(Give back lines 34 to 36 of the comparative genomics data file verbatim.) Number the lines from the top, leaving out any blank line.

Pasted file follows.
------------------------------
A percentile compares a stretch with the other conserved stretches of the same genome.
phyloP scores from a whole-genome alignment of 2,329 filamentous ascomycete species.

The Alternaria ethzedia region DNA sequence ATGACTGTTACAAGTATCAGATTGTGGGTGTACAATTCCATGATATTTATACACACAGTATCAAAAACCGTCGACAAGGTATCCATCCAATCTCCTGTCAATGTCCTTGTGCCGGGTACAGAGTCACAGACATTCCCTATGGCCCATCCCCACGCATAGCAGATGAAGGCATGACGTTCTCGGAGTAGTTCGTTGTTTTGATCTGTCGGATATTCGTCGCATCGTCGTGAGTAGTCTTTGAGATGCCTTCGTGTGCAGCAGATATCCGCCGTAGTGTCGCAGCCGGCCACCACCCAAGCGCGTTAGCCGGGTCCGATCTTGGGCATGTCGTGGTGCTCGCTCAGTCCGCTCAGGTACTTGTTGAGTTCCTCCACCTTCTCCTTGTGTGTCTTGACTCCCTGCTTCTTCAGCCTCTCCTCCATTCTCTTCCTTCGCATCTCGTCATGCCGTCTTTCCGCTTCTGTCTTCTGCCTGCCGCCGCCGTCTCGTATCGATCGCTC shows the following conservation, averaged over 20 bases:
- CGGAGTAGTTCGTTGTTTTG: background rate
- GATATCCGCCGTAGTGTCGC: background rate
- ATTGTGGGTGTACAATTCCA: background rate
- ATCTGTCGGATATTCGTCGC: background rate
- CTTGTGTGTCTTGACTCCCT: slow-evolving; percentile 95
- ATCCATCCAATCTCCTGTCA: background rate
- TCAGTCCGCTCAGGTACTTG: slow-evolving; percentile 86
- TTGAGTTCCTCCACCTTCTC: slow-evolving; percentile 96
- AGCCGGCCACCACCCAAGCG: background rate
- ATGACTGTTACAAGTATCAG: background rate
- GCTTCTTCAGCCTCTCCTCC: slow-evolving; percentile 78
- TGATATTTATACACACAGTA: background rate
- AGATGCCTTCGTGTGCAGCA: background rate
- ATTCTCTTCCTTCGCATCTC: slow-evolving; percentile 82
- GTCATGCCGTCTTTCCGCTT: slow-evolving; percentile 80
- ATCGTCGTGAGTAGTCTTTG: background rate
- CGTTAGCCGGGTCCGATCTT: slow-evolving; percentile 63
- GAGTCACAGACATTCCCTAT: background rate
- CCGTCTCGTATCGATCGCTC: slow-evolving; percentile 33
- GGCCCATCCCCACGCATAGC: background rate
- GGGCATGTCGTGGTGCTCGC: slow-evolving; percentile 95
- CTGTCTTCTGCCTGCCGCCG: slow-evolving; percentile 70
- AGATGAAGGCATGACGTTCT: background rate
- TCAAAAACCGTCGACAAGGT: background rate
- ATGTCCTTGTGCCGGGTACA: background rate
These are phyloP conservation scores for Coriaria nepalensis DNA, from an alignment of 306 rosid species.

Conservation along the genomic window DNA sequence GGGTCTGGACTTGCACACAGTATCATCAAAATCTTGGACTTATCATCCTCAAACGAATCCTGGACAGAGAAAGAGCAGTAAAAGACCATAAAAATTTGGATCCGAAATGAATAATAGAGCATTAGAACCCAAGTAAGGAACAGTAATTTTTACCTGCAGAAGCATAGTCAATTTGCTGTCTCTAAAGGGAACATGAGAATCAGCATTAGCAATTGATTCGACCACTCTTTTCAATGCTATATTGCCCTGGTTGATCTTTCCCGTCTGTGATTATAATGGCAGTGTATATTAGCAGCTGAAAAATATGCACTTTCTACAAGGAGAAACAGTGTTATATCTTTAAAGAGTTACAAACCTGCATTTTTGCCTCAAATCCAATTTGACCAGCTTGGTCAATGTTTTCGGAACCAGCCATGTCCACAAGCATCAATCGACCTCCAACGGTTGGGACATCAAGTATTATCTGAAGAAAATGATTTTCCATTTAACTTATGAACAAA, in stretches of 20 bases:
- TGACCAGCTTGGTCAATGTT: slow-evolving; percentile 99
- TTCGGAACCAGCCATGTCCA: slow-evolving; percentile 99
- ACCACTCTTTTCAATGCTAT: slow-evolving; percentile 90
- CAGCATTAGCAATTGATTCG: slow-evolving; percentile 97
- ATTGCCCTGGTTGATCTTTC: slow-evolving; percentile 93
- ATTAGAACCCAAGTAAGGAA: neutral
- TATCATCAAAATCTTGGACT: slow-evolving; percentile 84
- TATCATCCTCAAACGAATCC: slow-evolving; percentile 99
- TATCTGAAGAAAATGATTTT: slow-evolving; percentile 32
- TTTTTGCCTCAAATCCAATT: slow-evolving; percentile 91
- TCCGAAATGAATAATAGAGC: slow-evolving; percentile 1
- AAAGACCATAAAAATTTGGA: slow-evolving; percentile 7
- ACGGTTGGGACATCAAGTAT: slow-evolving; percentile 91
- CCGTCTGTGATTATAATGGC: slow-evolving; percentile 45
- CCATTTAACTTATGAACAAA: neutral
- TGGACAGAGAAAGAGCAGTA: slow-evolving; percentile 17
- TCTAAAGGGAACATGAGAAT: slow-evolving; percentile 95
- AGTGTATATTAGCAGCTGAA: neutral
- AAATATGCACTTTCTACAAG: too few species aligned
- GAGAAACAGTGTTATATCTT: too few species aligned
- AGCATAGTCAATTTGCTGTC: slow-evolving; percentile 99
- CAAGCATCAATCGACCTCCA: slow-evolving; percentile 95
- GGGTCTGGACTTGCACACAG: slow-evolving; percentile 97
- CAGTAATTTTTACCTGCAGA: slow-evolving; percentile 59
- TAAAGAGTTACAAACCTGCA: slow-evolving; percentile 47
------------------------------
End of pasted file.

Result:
- CAGCATTAGCAATTGATTCG: slow-evolving; percentile 97
- ATTGCCCTGGTTGATCTTTC: slow-evolving; percentile 93
- ATTAGAACCCAAGTAAGGAA: neutral